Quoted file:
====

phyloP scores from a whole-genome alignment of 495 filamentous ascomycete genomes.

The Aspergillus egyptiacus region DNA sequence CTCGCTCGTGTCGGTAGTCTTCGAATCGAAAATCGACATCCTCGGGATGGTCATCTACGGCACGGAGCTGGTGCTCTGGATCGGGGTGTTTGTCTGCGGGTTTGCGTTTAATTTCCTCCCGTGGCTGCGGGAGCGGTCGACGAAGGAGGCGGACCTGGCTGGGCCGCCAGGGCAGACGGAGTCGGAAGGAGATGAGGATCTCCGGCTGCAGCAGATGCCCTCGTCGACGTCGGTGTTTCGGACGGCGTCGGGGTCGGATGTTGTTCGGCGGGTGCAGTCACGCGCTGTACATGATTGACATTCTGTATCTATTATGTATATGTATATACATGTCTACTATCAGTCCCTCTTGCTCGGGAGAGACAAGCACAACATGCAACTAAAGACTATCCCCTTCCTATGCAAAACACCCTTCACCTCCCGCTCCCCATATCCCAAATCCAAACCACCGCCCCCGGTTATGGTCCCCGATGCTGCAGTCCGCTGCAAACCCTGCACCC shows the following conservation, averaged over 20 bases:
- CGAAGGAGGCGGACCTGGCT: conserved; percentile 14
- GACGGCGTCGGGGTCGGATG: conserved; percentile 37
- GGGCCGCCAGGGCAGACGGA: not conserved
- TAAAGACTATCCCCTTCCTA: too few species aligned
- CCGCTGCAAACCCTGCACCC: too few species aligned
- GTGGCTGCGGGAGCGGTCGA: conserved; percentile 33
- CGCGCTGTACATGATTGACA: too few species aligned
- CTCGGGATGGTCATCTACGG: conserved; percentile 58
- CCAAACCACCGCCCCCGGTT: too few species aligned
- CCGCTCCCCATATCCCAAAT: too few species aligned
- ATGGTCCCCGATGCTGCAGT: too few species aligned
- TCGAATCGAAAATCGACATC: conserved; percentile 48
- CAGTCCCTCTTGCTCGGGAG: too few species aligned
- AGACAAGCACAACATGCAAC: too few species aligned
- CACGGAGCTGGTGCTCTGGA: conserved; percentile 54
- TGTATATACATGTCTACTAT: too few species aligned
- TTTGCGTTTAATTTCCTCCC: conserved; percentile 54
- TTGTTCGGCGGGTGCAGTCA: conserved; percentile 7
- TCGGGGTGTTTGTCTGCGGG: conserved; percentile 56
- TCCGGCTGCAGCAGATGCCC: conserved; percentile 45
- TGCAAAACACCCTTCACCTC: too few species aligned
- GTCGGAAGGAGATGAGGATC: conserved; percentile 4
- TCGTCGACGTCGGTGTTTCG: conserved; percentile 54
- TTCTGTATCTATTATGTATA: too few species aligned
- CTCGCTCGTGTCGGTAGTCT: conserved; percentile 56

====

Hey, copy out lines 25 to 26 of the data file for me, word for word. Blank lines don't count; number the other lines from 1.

- TCGTCGACGTCGGTGTTTCG: conserved; percentile 54
- TTCTGTATCTATTATGTATA: too few species aligned